Leeds Parliamentary Election Results
Under the Redistribution of the Seats Act 1885 Leeds was now divided into five constituencies
1885 - 25th November
G. W. Balfour (Conservative) 4,589
J. Barran (Liberal) 4,275
R. Dawson (Conservative) 3,849
J. L. Gane (Liberal) 3,504
W. L. Jackson (Conservative) 4,494
A. W. Rucker (Liberal) 4,237
Sir L. Playfair (Liberal) 5,208
S. C. Macaskie (Conservative) 2,869
H. J. Gladstone (Liberal) 6,130
Sir W. Wheelhouse (Conservative) 3,804
In June 1885 Gladstone’s Government resigned and Lord Salisbury and the Conservatives came to power but called an election in November. Gladstone’s Liberals were the largest party winning 319 seats compared with the Conservatives 249. However, Charles Stewart Parnell’s Irish Party held the balance of power with 86 seats. Two days before the polls opened Parnell had issued a manifesto instructing all mainland Irishmen to vote against Gladstone’s Liberals as they had failed to support Home Rule. In Leeds East, where there was a large Irish community, making up about a quarter of the electorate there, Parnell’s dictum played an important part.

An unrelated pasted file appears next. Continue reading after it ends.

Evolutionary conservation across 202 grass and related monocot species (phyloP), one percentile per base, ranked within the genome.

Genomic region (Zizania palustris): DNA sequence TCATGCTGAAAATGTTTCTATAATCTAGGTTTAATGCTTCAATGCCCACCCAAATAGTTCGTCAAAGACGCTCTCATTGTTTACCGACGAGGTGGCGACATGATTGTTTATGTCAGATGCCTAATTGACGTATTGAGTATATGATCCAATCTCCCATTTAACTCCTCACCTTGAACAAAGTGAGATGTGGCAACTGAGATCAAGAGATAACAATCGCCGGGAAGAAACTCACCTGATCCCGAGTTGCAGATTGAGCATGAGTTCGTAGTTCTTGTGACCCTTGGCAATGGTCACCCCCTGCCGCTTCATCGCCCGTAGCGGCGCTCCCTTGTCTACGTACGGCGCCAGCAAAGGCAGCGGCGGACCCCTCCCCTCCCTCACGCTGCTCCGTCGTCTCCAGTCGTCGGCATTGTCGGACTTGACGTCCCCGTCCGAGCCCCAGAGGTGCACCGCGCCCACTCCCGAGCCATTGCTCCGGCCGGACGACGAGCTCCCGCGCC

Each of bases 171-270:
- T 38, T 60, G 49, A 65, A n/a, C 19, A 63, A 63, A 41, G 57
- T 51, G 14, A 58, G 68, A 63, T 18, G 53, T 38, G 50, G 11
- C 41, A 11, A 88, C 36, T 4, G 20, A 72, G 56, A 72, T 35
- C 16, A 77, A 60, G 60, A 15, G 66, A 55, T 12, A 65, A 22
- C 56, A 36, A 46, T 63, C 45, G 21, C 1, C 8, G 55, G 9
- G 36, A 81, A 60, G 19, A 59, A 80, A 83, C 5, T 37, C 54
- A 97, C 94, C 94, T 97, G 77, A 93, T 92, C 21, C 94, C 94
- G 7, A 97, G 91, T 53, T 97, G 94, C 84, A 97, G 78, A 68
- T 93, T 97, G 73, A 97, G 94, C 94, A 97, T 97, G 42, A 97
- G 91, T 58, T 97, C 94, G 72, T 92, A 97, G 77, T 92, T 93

According the Liberal Leeds Mercury, Gane, the Liberal candidate, found himself up against the Irish Nationalists, a coalition of the Roman Catholic and Anglican Churches, and the publican lobby. The Tories and the brewers were fighting the Liberal Nonconformists over proposals to impose duties on beer and spirits. Dawson the Conservative, was an Irishman with a gift for oratory, offered a version of, what the Leeds Times described as, ‘strongly diluted Conservatism’. Added to that Father O’Reilly had urged Roman Catholics ‘to obey the dictates of Mr Parnell’. Dawson also had the advantage that he could draw on twice the number of carriages Gane had at his disposal. The weather did not help being poor all day with cold and drizzling rain.